This section explains what heat pumps are and how they can be used to provide heat to homes and buildings.
- Why use heat pumps?
- Cost and funding
- Project timescales
- How and where heat pumps work
- Practical issues
- Case studies
- Links to further information
Why use heat pumps?
- They are a versatile heat generation resource that can be used at different scales and applications.
- If driven by energy sources, they have no direct CO2 emissions associated with heating.
- They can be retrofitted to existing heating systems.
- The heat generated receives generous subsidies from the Feed-in Tariffs.
- They are very low maintenance.
- They produce no local pollution.
Cost and funding
Costs vary according to the technology used and the scale of the installation. A heat pump for a small office or an average house would cost between £5,000 and £12,000 (for 5-12kWth system).
As a very general guide, the installed cost of a typical system would be about £1,000 per kWth capacity. This estimate does not include the cost of the heat distribution system - underfloor or central heating.
Bigger savings will be made for installations in homes that are not connected to the gas network. The largest savings will be made when replacing electric heating.
The cost and funding page has more detailed information on the cost of using heat pumps, payback periods and available funding.
Timescales will depend on whether you are adding a heat pump to an existing building or incorporating it as part of a wider new development.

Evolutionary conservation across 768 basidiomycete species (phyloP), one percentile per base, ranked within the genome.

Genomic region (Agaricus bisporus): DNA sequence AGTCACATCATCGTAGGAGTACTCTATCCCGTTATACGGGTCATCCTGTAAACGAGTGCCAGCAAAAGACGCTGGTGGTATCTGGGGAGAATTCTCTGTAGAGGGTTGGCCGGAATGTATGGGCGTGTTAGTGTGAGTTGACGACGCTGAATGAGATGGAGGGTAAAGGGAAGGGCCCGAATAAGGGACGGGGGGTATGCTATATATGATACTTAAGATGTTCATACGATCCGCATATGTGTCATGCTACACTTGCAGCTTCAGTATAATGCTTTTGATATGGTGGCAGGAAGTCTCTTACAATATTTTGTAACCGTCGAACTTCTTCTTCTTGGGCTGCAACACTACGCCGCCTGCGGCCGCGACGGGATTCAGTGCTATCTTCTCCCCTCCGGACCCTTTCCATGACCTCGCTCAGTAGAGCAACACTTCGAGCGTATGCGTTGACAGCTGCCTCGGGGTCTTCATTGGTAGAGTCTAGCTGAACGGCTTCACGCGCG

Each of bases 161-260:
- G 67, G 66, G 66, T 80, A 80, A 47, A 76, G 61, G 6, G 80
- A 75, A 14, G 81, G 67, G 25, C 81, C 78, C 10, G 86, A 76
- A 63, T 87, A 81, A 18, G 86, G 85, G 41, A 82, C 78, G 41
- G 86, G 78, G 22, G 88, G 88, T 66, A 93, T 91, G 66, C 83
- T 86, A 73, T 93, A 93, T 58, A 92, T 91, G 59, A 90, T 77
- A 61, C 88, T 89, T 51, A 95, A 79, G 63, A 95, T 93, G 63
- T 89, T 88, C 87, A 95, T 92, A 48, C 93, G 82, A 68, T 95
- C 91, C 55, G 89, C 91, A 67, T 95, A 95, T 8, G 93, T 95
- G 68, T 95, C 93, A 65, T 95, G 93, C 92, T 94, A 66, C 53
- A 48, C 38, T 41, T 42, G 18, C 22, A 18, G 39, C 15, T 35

For domestic or small scale heat pump projects, particularly those where planning permission is not needed, the process is likely to take between one and two days.
Air and water source heat pumps can be installed within a day because less civil engineering work is required than for ground source heat pump installations.
How and where heat pumps work
Heat pumps can be used to either provide space heating or hot water heating. In some cases they can also provide space cooling.
There are three main heat pump technologies:
- Ground source heat pumps (GSHP)
- Air source heat pump (ASHP)
- Water source heat pump (WSHP)
A heat pump is very similar to a refrigerator, except that it is used in reverse for heating rather than cooling. A heat pump extracts the solar energy (stored heat) in an external environment (the ground, the air, or a water body) and upgrades the energy to a level that can be used for heating purposes. The diagram below shows how heat pumps work.
Heat pumps can operate throughout England. Available technologies and efficiencies will vary from site to site.
See the ‘Examples of how heat pumps are used' page for an explanation of:
- heat pump technologies and installation
- applications for heat pumps
- a comparison of heat pumps to traditional technologies.
Systems vary in size according to the type of technology chosen. As a result, the land available is likely to influence the choice of heat pump system.
Heat pumps can be retrofitted to traditional heating systems. Special care is needed to ensure that the system works to efficiencies that are competitive with traditional boilers such as gas and oil.
Information about planning permission for heat pumps and a project checklist of the practical issues is available on the ‘Heat pump project checklist' page.
Here are some examples of how some councils are already using heat pumps:
Useful links to further information
Ground source heat pumps - on the Energy Saving Trust website
Air source heat pumps - on the Energy Saving Trust website
Heat pump field trial - on the Energy Saving Trust website
1 May 2012